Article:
What Makes a Jax Everett Shirt, Part 3 — The Neck


We’ve talked about the importance of how a trim body fit and narrow sleeves in our shirts can make you look and feel better. But the neck is where it all comes together in every sense. As the part of the shirt that frames your face, it not only gets looked at the most, but also leads the rest of the fit of the shirt. 

In any shirt, the collar should lay about your neck without constricting it. You want the collar to be as close as is comfortable when buttoned, allowing ventilation and breathing room without leaving too much of a gap. While conventional wisdom is to fit two fingers into a buttoned collar to determine neck size, we prefer a comfort check. When buttoned, can you still talk and breathe normally? Is there skin bulging over the top? Then it’s way too tight. If you can grab the band from the back, pinch the collar and still talk normally, then you need to go down a size. 

While less of a concern for shirts that will be worn unbuttoned, a collar that’s too big or small indicates an ill-fitting shirt, so it’s worth taking the time to make sure this aspect of your shirt fits perfectly even if you’ve long ditched your tie collection. If you like to wear a tie from time to time, our shirts can accommodate necks as small as 13.5” in our XS to 18.5” in our XXL.

Unlike most aspects of our shirts, the collar height and shape are as much a matter of fashion as they are function. We’ve avoided the current trend of a full spread collar look, as it places too much emphasis on the horizontal over the vertical, creating a wider appearance. Instead we favor a medium spread, hitting right around where the collarbone meets the center of your body when buttoned to help visually elongate your neck and body. When unbuttoned for a more casual look, hidden collar buttons tack the collar down to prevent flare and eliminate the need for collar stays — you know the ones you have to search for every time you put on a dress shirt. We also made the point a bit smaller to avoid any drooping that could make your body look shorter.

Click here to read Part 1: The Body

Click here to read Part 2: The Sleeves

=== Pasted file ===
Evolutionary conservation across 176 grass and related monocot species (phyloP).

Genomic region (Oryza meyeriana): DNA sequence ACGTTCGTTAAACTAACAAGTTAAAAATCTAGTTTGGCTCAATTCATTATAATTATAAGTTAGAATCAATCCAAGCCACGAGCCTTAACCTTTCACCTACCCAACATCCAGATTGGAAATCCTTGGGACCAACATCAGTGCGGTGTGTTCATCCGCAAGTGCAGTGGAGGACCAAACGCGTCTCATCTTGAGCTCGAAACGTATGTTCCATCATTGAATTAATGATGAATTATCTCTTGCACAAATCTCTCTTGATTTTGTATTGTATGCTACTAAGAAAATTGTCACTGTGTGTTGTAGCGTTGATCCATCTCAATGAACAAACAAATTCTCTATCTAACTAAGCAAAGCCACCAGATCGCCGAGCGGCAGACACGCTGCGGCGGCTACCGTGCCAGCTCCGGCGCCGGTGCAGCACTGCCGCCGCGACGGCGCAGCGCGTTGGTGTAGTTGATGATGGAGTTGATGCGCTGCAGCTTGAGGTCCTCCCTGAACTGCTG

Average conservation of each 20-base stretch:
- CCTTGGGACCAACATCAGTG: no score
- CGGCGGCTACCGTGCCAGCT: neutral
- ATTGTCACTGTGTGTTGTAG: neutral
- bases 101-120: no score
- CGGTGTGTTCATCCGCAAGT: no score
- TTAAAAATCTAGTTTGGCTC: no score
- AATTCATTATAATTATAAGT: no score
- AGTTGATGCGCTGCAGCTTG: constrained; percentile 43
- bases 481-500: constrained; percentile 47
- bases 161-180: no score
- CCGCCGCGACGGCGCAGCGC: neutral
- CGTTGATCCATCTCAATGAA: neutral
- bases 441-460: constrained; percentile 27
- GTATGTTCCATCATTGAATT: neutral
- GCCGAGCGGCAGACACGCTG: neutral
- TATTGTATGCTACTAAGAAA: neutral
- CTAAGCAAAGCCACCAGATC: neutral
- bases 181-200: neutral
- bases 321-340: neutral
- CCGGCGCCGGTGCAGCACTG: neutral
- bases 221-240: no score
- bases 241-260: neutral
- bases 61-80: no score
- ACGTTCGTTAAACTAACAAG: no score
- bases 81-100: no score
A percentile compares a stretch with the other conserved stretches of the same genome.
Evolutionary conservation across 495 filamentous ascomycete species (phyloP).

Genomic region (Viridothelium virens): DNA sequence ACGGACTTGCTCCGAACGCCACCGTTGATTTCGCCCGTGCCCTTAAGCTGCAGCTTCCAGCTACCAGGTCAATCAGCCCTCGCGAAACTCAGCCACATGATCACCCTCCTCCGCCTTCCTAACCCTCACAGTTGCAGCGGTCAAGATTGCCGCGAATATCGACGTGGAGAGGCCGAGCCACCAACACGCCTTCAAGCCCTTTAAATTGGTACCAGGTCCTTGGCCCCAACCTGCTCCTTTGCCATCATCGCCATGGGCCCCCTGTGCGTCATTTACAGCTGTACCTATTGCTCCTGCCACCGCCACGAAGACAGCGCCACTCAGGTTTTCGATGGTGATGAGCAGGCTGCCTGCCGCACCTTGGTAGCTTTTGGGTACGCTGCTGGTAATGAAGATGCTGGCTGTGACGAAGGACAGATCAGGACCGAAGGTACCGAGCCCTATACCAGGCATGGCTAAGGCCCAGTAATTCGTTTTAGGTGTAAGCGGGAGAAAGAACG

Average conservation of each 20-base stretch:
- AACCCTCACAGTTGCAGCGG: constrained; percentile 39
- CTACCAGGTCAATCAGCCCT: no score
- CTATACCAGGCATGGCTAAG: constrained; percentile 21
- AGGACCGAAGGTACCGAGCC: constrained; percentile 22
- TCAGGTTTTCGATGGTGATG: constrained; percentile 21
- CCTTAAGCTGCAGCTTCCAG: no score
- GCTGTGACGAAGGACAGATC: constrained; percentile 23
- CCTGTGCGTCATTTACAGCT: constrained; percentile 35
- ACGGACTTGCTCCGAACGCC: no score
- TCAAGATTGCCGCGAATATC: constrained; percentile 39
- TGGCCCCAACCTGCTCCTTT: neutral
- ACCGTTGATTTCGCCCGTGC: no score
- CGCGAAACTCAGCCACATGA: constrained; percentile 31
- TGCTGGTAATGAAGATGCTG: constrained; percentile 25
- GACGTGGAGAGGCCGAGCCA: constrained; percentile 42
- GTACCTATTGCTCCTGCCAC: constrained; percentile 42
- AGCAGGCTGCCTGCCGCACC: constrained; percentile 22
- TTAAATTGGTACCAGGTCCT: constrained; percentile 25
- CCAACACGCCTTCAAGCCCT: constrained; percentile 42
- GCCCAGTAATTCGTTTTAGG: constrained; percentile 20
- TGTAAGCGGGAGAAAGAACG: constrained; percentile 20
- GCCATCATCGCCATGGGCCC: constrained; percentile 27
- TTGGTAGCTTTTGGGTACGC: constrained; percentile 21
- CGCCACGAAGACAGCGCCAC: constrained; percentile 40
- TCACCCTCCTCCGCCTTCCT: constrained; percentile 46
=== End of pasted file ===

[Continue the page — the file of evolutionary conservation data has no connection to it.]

Players ≤ 5’9” Set To Dominate The 2014 World Cup


We’re working hard to put the finishing touches on our Fall line this month, but that doesn’t mean we can’t make time for a little World Cup. Or a lot of World Cup, if we’re lucky. We noticed that unlike most sports where 6’ 2” is considered undersized, the best soccer players in the world are not always really tall guys. In fact, we thought, you could probably put together a team of under 5’ 9” guys that could beat any team in the World Cup.

So that’s what we did. Say hello to the 2014 Jax Everett All-Stars:

The Front Three

Lionel Messi, Argentina, 5’ 7”: Arguably the best player on the planet today, Messi has a highlight reel unmatched by anyone at any height: six La Liga titles, three Champions Leagues, three European Golden Shoes and four consecutive FIFA Ballon d’Ors. As captain of the Argentinean national team and holder of more records than you can count, La Pulga (Messi) earns our vote as the captain of the Jax Everett All-Stars.

Sergio Agüero, Argentina, 5’ 8”: Breaking Maradona’s record as the youngest player to debut in the Argentine Primera Division at 15 years and 35 days, Agüero has triumphed at every level of the game since, winning the FIFA U-20 World Cup with Argentina in 2005 and 2007, scoring two goals in the semi-final win of Argentina’s win against rival Brazil during their gold-medal run at the Beijing Olympics, and competing for Argentina in both the 2010 FIFA World Cup and the 2011 Copa América.

Neymar, Brazil, 5’ 9”: Neymar is exploding with popularity and for good reason. His style and talent has been compared to that of the Brazilian legend, Pele. He was named the South American Footballer of the Year in 2011 and 2012. In the 2013 Confederations Cup, Neymar scored Brazil’s second goal in the 3-0 trump over Spain. Though his is young, he shows true promise in this year’s FIFA Club World Cup. Neymar will be representing his home team of Brazil and proudly wearing #10 in this year’s competition.


The Midfield